How To Network in College

Network

Network, network, network. There is so much emphasis put on the importance of networking as a college undergraduate. It’s a word thrown around so easily, but is still such an abstract concept for most students. I remember thinking, more often than not, “Why would they want to help me?” “I don’t want to bother them.” “Why would they care to give me advice?” But as I got older I started putting things into perspective. Someone once asked me, “If a high school senior wanted to talk to you about college, your major, studying abroad, wouldn’t you be excited to talk to them?” and it finally made sense. I would be thrilled to chat with someone about my experience and give them advice along the way! It’s the same for professionals – there are plenty of opportunities to network with similar, like-minded individuals throughout your college career. Here are a few ideas to start:

  • Get to know the faculty and staff.

Teachers want to see their students succeed. It’s part of their job! At the college level, professors often have years of experience under their belt and tons of connections in their area of expertise. If there’s a class you really excel in, or a teacher you really connect with, keep the relationship going after the semester ends by sending emails or dropping by their office. Let them know your career goals and see if they have any advice or contacts to introduce you to.

  • Join student organizations or networking clubs.

Clubs and organizations are a great way to meet other students that have similar interests and goals. This is where you can really start forming your own network to take with you after graduation. These groups often have industry speakers or alumni networking events to attend. Take advantage of every opportunity available to meet professionals and alumni, get their contact information, and invite them to chat over coffee sometime. These professionals are also great resources for expanding your network, as they can introduce you to others within their organization, or past colleagues that will be willing to speak with you, too!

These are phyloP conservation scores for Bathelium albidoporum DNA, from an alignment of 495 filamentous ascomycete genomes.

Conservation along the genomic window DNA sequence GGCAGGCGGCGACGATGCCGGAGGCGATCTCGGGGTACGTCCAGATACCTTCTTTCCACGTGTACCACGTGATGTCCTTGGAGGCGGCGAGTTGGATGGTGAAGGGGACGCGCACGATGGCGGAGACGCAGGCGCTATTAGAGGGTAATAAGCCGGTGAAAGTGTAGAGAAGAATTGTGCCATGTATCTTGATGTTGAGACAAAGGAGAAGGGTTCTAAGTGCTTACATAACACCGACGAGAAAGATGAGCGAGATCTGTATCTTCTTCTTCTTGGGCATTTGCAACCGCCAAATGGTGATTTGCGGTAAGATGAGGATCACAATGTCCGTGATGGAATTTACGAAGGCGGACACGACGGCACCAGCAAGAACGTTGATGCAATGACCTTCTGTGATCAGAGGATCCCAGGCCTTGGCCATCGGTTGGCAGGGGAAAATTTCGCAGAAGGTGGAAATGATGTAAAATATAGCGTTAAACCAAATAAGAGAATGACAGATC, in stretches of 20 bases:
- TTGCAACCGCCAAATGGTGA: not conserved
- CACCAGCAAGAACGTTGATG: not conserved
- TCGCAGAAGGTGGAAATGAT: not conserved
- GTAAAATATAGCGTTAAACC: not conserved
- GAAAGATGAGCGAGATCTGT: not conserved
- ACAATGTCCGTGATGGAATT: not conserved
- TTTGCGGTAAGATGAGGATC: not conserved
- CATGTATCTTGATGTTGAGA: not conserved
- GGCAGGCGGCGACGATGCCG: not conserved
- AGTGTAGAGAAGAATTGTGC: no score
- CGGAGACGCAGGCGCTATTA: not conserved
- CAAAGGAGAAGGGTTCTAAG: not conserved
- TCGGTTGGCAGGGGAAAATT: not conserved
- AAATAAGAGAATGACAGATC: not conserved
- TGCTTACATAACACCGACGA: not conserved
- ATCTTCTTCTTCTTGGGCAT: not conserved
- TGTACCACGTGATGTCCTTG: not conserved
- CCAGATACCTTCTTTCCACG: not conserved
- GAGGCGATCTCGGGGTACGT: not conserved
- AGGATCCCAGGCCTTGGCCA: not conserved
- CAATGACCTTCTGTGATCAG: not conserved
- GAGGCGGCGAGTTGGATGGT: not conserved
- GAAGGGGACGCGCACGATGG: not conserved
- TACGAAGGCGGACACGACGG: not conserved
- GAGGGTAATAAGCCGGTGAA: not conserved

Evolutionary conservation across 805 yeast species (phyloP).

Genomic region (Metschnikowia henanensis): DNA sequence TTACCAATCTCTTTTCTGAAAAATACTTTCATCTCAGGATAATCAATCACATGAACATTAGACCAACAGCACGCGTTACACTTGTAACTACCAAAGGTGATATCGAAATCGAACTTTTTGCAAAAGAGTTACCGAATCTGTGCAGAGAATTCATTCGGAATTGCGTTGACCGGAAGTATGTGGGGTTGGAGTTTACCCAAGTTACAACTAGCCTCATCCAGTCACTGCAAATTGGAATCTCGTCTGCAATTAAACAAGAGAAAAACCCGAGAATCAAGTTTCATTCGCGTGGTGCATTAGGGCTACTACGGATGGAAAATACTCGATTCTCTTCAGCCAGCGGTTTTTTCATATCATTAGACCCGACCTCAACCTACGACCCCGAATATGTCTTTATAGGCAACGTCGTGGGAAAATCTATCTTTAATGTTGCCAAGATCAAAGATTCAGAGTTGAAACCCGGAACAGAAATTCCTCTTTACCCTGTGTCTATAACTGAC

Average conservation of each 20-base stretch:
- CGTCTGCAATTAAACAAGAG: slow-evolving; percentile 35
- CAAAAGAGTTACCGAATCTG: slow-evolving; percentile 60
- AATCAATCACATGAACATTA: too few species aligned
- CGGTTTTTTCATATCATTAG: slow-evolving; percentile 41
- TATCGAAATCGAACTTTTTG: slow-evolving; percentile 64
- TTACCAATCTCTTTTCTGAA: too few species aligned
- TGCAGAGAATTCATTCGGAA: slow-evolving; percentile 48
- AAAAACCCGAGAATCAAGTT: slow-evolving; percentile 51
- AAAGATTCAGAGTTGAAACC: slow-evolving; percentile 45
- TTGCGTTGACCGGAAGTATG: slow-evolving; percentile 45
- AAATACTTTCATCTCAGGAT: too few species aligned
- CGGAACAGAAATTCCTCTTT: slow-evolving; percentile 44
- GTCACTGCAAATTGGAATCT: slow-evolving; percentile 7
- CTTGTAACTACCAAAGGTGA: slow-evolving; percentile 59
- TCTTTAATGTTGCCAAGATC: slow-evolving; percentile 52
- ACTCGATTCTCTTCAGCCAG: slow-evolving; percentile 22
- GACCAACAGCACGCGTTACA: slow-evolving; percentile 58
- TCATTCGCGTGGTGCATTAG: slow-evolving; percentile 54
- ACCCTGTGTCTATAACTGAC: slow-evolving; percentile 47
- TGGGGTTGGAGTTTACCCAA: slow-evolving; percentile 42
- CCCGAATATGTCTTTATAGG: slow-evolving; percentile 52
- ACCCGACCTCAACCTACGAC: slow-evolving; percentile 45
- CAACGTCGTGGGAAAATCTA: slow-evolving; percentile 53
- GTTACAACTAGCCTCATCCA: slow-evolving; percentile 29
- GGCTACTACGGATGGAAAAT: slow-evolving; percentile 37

• Reach out to industry contacts.

Don’t be afraid to send an email to a family friend or former coworker asking for an informational interview or introduction. Reaching out to professionals can be intimidating, but if you keep it short and sweet with clear intentions, they are generally happy to help. If you don’t want to feel like you’re only contacting them when you need something, send them an occasional update or check in to see how their big project at work is going. It’s likely that they will be happy to mentor a college student, or at least offer up some assistance here and there.

Networking can be a complex and confusing term, but once you put things into perspective and get a little practice, it will become second nature. Don’t hesitate to get involved on campus and reach out to industry professionals during your undergraduate career – it will pay off!

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I would love to hear your networking advice, as well. What other ways can college students start networking as an undergrad?

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